In response to:

You Can (Not) Legislate Morality?

wlins Wrote: Jun 19, 2012 5:39 PM
Where is the research suggesting that moral reason can be legislated? Behavior is obviously vulnerable. Unless someone is brainwashed to think a specific pattern, then the exercise of free thought processing and informaiton processing cannot be legislated. Under the heavy influence of cultural rewards and punishments, yes, the subject will begin to change his thinking to agree with the majority lest a shock treatment be sent his way. But under normal living experiences, thinking is sitll an internal process. Behavior can be legislated: don't smoke in publics places; don't DUI; don't spit on the sidewalk; -- all types of do's and don't can be consensually agreed upon as desireable behaviors. And, agreed, whose moral values/reasoning?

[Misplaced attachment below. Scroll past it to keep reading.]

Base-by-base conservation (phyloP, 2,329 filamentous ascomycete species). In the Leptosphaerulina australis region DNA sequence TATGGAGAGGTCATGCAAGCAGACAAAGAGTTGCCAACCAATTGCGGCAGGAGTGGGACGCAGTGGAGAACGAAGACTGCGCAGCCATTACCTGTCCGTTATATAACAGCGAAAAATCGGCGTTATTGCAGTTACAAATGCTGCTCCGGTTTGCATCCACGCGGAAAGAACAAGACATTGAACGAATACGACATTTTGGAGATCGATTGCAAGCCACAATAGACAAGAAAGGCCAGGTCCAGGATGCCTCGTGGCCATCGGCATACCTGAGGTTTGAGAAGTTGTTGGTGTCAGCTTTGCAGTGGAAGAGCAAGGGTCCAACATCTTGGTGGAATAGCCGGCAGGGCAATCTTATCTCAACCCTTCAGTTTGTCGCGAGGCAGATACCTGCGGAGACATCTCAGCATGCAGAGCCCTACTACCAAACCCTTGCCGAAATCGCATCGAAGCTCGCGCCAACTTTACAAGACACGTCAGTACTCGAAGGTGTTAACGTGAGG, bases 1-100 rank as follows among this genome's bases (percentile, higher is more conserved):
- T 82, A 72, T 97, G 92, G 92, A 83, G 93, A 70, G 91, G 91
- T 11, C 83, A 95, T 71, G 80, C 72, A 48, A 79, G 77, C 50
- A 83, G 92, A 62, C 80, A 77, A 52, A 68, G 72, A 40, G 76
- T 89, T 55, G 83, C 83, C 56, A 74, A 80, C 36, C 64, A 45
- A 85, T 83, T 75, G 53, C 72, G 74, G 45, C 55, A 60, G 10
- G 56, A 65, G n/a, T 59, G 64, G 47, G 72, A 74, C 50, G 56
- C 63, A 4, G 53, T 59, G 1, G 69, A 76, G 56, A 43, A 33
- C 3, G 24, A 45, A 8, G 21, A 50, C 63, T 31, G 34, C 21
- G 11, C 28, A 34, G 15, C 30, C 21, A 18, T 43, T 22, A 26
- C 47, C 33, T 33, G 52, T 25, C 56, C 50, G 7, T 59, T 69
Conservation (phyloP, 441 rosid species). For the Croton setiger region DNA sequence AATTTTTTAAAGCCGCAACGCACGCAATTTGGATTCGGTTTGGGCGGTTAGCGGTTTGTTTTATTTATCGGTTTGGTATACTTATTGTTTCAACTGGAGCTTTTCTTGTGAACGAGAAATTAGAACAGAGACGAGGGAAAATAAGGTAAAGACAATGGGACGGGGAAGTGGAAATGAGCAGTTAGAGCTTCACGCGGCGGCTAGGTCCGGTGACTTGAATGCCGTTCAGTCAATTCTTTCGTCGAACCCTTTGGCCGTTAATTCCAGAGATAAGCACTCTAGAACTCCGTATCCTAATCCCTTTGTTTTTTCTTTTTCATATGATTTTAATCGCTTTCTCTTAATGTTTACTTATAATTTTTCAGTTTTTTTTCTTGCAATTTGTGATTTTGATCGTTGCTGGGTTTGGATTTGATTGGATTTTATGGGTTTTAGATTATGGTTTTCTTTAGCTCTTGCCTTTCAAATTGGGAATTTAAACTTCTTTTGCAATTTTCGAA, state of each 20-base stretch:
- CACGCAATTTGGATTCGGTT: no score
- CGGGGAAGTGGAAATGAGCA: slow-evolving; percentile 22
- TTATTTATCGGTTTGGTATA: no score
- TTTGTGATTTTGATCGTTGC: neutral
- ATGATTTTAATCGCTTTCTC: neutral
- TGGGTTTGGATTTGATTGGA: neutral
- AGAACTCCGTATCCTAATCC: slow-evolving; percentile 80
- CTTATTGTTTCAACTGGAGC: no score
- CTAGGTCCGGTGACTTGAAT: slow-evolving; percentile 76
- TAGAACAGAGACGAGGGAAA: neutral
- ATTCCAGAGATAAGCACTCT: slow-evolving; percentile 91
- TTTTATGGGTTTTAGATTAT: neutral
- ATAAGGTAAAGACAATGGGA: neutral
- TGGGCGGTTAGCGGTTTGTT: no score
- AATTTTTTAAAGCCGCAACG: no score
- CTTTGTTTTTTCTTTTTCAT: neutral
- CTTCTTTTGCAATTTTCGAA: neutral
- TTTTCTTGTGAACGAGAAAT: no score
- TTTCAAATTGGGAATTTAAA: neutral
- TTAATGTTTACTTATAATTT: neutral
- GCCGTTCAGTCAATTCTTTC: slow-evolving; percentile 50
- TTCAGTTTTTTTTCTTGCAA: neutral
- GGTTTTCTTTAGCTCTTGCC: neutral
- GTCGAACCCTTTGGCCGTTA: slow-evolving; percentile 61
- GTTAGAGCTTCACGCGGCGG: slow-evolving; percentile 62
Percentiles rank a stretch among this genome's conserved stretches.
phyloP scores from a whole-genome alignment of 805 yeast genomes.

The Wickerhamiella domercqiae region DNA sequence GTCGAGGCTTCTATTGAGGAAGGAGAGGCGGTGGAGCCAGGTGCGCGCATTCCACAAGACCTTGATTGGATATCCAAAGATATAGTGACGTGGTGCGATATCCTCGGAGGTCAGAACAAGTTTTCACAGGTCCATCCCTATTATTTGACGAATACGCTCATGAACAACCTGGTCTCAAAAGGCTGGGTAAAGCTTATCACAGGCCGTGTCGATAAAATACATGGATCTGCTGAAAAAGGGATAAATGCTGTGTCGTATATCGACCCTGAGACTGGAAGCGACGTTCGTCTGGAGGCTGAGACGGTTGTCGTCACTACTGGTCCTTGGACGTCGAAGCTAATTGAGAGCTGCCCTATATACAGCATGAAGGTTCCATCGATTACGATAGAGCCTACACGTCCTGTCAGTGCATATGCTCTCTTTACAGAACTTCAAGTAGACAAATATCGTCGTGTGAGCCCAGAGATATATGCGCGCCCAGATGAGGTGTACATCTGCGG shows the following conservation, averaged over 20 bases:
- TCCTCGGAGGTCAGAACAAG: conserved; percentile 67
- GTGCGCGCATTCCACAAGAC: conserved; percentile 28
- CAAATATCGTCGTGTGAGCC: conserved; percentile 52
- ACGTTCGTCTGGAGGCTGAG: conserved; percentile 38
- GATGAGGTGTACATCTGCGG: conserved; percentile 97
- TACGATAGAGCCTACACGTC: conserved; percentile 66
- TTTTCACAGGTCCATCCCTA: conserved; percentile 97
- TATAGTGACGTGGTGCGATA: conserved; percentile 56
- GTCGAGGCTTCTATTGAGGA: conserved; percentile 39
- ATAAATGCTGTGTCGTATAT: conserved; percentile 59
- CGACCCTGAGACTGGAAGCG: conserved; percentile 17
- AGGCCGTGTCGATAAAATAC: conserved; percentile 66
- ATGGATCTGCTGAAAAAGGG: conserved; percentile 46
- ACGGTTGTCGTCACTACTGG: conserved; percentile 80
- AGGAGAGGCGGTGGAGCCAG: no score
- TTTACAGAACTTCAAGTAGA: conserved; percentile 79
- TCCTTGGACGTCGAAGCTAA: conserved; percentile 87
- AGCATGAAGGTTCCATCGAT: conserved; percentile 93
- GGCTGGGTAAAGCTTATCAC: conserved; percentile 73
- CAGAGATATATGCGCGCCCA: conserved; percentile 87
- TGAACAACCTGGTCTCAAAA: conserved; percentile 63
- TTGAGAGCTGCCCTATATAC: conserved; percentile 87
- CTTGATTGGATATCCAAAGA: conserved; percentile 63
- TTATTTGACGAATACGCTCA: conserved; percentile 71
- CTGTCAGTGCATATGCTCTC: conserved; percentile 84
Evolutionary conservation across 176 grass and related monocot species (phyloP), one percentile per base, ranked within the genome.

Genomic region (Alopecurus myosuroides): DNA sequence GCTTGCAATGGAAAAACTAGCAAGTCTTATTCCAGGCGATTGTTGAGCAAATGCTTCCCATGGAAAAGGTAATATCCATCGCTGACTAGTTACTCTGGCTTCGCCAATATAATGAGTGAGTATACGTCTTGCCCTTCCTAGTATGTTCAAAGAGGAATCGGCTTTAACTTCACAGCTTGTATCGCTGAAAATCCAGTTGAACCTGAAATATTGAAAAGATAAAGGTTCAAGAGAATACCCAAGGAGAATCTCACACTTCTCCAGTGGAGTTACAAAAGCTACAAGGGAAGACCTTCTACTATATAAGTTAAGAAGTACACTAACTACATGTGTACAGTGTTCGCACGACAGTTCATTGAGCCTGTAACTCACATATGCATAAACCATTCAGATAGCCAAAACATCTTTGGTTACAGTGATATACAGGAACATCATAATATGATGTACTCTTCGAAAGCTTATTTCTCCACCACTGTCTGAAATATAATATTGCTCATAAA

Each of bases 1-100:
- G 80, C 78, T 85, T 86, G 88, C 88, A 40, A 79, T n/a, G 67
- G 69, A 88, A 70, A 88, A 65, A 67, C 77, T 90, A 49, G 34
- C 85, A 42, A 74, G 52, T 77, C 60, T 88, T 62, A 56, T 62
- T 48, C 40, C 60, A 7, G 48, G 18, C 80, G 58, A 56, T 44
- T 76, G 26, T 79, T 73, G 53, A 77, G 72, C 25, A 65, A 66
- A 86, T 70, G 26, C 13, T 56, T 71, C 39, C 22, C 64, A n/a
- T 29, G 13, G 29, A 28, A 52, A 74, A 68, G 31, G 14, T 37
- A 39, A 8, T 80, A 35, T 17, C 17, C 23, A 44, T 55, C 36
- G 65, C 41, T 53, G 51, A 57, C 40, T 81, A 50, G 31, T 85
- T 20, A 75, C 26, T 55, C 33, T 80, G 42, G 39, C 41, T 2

It’s one of the perennial debates in America, especially when we’re faced with socially divisive issues: Can you legislate morality?

If we mean by that question, “Can you make people moral through laws?” the answer is plainly no. If we mean, “Are laws put in place to govern people’s moral behavior?” the answer is plainly yes.

Morality is actually one of the main things that we must legislate, and my suspicion is that even those who bristle at this statement actually agree. As Frank Turek observed, “It never fails. Whenever some conservative takes a stand on a moral issue, some liberal...